Apple will keep improving the iPhone, Google is working on its own smart phone, and some viable e-reader/tablet thing is bound to arrive eventually. The handheld device is going to become the machine that connects us to everything. Now, if we could only come up with a name for it that didn’t sound as clinical as “handheld device” or “smart phone.” How about “computer”?




Tue 24 Nov 2009 7:24 am   //   Posted in: Technology

New site is go!

redesigncompare

Over the last few days, I’ve been phasing in a new design on Daryllang.com and the History Eraser Button blog. Here are some ideas that influenced the changes:

  • I moved everything to a new server.* I now get more storage for less money, and have access to new bells and whistles—notably, the ability to run cron jobs, which are scripts that operate in the background on a timed schedule.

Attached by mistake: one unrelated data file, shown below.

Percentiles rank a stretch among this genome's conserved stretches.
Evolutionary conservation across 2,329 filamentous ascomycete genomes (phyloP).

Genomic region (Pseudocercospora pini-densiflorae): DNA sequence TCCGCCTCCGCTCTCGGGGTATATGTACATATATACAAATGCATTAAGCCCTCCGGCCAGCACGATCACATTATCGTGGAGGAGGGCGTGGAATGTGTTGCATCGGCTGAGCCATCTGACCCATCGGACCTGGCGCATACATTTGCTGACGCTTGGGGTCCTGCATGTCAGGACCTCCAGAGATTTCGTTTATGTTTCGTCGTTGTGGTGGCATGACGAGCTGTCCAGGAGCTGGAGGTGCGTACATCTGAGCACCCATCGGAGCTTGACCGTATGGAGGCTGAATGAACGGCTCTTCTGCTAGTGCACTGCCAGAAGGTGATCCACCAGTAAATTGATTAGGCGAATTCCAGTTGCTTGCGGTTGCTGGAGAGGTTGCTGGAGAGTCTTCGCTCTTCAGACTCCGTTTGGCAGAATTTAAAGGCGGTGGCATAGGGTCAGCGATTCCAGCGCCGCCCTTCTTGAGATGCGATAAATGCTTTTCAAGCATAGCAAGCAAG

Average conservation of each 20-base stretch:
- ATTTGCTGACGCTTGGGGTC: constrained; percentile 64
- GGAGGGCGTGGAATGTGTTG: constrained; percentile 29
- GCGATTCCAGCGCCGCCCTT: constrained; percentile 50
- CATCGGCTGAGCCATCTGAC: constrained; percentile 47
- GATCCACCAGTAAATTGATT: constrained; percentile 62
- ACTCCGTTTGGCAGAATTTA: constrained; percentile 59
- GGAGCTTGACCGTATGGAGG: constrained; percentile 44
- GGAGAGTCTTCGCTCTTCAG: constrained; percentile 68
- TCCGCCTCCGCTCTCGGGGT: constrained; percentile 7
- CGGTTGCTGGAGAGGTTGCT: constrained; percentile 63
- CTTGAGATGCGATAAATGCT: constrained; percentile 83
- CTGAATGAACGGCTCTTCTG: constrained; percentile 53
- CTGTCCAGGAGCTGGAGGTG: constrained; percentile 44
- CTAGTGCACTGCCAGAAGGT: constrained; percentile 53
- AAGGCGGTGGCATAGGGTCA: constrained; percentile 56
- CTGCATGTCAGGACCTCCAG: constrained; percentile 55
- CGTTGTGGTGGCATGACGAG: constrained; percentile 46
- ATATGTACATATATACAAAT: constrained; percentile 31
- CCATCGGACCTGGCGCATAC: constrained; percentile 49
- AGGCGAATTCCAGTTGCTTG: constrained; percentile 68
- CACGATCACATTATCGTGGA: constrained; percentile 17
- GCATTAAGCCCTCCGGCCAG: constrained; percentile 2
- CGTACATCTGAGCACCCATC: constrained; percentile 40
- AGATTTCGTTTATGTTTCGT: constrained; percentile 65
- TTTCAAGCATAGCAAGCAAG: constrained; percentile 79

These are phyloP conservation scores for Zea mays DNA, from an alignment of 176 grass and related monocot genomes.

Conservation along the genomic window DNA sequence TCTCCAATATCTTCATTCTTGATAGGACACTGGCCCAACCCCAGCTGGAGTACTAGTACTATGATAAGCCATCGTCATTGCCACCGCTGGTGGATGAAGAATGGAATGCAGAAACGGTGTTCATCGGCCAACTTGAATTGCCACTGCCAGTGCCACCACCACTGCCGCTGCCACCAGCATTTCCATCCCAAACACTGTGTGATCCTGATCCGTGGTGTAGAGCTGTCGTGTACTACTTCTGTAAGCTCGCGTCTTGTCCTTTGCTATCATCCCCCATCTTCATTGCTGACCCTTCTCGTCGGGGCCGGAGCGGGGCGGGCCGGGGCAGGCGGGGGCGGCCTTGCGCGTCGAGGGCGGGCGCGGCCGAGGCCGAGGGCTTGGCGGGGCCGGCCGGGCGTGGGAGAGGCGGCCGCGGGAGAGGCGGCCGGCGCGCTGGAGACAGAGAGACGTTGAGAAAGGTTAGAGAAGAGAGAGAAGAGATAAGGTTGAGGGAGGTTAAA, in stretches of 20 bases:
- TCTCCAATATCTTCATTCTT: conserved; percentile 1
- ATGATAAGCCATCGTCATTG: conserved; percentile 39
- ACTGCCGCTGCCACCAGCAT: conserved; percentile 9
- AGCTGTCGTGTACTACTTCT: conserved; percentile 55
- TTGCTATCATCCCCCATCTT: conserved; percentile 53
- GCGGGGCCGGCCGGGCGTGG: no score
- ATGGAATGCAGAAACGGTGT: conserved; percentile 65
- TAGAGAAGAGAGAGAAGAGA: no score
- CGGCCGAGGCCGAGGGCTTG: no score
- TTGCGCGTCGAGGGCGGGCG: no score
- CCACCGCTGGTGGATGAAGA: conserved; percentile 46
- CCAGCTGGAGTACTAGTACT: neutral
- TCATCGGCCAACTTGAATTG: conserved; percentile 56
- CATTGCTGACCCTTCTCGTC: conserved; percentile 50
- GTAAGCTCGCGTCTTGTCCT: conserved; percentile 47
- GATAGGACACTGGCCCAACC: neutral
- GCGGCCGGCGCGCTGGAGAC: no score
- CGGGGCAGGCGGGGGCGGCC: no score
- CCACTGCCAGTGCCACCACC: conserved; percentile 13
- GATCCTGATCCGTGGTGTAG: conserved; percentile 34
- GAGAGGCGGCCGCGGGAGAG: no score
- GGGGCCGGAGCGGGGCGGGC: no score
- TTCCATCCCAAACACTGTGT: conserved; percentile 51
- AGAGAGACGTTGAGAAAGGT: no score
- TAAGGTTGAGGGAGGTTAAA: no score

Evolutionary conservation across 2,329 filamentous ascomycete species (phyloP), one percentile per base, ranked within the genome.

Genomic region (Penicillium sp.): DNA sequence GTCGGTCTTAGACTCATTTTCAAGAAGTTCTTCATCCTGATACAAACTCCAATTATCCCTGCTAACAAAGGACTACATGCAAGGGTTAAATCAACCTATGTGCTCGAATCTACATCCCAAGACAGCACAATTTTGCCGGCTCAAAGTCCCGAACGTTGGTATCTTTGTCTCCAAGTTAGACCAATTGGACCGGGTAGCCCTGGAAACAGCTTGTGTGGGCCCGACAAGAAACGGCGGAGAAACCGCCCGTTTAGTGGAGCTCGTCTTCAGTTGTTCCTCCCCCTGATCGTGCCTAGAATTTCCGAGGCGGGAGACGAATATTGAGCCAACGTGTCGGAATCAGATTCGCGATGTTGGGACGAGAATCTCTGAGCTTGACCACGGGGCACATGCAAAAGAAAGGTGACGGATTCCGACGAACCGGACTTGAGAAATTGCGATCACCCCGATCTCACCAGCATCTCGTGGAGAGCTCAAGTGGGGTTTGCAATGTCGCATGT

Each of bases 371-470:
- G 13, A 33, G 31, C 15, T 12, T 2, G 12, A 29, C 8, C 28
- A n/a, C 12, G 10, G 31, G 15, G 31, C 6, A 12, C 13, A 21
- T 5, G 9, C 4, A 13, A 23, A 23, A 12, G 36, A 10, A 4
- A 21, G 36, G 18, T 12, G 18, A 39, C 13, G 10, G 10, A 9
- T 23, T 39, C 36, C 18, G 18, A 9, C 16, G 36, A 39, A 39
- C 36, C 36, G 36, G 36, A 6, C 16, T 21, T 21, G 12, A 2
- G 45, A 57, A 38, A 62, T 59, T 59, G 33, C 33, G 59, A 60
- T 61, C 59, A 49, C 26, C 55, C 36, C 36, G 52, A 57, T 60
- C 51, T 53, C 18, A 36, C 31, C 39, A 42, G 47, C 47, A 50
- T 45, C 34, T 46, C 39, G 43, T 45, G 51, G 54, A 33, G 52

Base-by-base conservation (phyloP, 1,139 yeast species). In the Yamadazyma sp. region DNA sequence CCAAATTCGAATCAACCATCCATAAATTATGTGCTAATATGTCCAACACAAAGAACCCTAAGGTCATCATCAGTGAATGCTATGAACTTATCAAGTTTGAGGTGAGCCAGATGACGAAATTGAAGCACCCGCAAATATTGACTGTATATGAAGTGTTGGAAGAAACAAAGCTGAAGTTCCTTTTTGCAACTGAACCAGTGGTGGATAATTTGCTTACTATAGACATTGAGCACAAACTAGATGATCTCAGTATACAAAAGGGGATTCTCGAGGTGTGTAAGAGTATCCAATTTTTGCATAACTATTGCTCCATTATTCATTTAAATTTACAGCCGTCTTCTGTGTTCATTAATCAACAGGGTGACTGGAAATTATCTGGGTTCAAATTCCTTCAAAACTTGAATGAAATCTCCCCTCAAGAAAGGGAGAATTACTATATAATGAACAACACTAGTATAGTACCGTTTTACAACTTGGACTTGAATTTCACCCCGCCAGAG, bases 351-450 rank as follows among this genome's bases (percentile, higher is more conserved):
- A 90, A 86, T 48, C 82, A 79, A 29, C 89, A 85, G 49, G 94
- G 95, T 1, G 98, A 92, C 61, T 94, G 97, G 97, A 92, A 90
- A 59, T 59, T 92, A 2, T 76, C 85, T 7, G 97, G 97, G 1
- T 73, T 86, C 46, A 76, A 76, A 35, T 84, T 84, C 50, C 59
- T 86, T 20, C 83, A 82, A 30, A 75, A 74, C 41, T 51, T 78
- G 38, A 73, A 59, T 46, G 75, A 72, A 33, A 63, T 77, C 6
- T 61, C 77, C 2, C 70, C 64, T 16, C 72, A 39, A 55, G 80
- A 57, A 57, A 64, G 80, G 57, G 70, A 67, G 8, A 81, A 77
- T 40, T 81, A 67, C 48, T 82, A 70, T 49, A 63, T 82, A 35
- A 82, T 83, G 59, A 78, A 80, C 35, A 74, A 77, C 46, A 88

• On the blog, I wanted a layout wide enough to accommodate the new 853-pixel-wide YouTube videos. The template you see here is exactly 903 pixels wide, plus 25 pixels of padding on each side, for that exact reason.
  • Increasingly, people arrive at individual blog posts through Twitter and Facebook, rather than following links from the blog’s home page or Daryllang.com. Then they exit after viewing one page. That’s not how most bloggers want it (we want it to be a destination, and we want to be sticky), but readers are not like grazing cattle. They are like bees hopping from flower to flower. This is the reality of the web today. I’d rather accommodate readers than fight them. Thinking along those lines, I removed the top menu bar to make the blog look as clean as possible, and bumped the navigation and other less-important stuff from the sidebar to the bottom of the page. I also removed the Twitter feed from the blog, since it was distracting—and I made it more prominent on my main home page.